However, the cabinet has another who is not quite so squeamish. The deputy PM, former Olympic athlete (well, he stood quite upright and shot things at the Montreal Olympics, 1976), and all round nice guy Taro Aso has many hidden talents. He is one of Japan’s surprisingly numerous semi-underground Christian movers and shakers, being from a Catholic family. He studied in the US and UK, and it seems his family worried that he was becoming too ‘westernised’. He also has considerable linguistic ability, in English, Portuguese, and other languages. Sadly, none of this seems to count much when he speaks in Japanese, and he is one of the most reliably and outrageously reliable gaffe-meisters in the land. Where some make obtuse comments about Japan’s former empire ‘not being all bad’ Aso sweeps all aside by making ‘humorous’ suggestions that perhaps the current government (yes, the one he is second-in-command of) should learn a few lessons from the Nazis and change the constitution on the sly, in a very quiet manner, as a fete accomplis, before any of the sneaky lefty types can rally the people to block such moves. Yes, most amusing. Which would, one presumes, have him cast in the comedy clown role of Herman Goering to Abe’s Adolf Hitler. Not sure how much Abe would have laughed at this characterisation, but nobody really takes offence at Aso. He is a playful, rich, playboy-dandy of a type more common in mid-18th century Europe, although one suspects that Seoul and Beijing are finding that a little difficult to accept.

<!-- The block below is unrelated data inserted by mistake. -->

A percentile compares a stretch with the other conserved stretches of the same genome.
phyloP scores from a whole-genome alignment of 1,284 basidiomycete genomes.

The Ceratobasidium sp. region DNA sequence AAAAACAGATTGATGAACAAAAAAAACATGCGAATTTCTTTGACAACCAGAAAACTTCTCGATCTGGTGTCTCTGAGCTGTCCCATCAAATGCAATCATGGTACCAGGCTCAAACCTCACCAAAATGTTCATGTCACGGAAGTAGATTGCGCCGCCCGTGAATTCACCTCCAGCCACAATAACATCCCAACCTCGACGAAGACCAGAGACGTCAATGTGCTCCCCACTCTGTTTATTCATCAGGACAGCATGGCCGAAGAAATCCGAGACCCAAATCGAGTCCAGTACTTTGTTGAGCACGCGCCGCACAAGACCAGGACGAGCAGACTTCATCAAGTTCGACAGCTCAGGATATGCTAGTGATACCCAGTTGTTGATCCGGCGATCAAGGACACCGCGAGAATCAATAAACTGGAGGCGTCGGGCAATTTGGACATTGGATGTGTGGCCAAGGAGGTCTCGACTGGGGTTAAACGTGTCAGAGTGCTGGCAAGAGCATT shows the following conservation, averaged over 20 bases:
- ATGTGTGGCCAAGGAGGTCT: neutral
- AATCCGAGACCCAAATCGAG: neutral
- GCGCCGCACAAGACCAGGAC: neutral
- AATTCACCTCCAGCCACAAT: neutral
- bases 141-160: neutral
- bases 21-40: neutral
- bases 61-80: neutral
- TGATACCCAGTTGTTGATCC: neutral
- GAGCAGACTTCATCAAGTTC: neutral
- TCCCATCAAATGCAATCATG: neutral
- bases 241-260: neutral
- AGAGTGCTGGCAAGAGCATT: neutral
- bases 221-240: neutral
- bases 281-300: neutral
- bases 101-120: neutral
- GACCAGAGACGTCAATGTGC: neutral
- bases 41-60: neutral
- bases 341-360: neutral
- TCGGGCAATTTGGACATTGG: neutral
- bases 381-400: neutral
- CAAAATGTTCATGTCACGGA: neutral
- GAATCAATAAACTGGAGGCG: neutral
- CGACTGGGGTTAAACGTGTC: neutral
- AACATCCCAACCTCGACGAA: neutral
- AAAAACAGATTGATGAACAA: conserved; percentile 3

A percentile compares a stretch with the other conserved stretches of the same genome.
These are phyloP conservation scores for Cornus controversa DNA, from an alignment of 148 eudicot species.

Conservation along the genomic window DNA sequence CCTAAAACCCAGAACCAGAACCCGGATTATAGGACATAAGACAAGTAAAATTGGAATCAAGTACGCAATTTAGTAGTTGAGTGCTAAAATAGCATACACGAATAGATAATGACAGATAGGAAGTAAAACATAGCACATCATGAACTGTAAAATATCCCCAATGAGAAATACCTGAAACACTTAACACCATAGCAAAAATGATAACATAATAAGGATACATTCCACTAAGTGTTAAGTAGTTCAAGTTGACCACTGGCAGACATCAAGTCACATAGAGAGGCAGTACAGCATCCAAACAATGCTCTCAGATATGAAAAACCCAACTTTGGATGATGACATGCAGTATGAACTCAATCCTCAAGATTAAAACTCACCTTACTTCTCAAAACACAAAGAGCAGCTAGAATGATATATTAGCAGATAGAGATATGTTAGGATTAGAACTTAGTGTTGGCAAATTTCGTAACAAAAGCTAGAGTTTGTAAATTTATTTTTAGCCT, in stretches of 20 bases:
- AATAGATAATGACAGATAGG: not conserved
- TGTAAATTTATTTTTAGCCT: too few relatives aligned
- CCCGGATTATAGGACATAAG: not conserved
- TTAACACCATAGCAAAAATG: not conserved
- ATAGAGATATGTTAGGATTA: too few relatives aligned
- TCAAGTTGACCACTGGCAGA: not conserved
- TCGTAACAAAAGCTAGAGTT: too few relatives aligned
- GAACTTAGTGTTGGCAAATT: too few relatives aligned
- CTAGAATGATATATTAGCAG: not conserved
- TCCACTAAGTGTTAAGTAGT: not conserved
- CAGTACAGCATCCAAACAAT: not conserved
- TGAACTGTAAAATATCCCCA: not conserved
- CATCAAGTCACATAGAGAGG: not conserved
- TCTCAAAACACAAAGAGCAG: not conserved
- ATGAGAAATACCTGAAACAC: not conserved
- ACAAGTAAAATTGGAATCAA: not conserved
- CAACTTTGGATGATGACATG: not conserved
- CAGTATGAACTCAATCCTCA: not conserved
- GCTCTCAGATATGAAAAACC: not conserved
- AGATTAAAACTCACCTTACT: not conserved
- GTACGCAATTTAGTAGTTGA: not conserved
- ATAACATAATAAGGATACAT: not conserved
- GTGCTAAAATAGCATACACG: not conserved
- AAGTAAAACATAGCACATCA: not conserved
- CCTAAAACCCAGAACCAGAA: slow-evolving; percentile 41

The problem is that despite the recent elections, the LDP and their fellow travellers are still lacking the two-thirds majority they desire and require to change the constitution, thereby changing the Japan Self-Defense Forces into a national military, renounce the renunciation of force, and make Japan ‘more normal’. Abe and chums have much more pressing issues to deal with, such as what to about China, North Korea, the TPP trade talks, welfare, the budget, the nuclear crisis, and just about everything else. But what they have done is suggest that a new head of the Cabinet Legislation Bureau will be appointed, and that Abe favours the Ambassador to France. Sound a bit obtuse? Well, yes it would, unless you realised the CLB is the key body in recommending changes to the government’s interpretations of the constitution. Remember those long distant days after the Gulf War? The CLB said Japan could not dispatch the JSDF overseas, and could not join in UN peacekeeping. Guess what? The CLB changed its mind, and next thing you know the JSDF went overseas for UN PKO. Great eh? Now, Abe wishes to appoint an outsider to the CLB, current Ambassador to France Komatsu Ichiro, who unlike the current CLB head, Yamamoto Tsuneyuki, has never worked in the CLB, is not a lawyer, and believes that Japan should change its interpretation of the constitution to allow for collective self-defence. Collective self-defence is in itself not a bad thing, as it would permit Japan to cooperate far more closely with other democracies which share its interests, such as Australia, Britain, India, and possibly even Korea. There is no harm in Japan doing what others do, and helping them do these things together. Indeed. However, as Aso showed, while some people can occasionally get away with making jokes about underhanded tricks in order to get your way, it is quite another thing to achieve your goals by such means. When attempting to achieve something reasonable it is counterproductive to go about it in a way that is widely seen as unreasonable.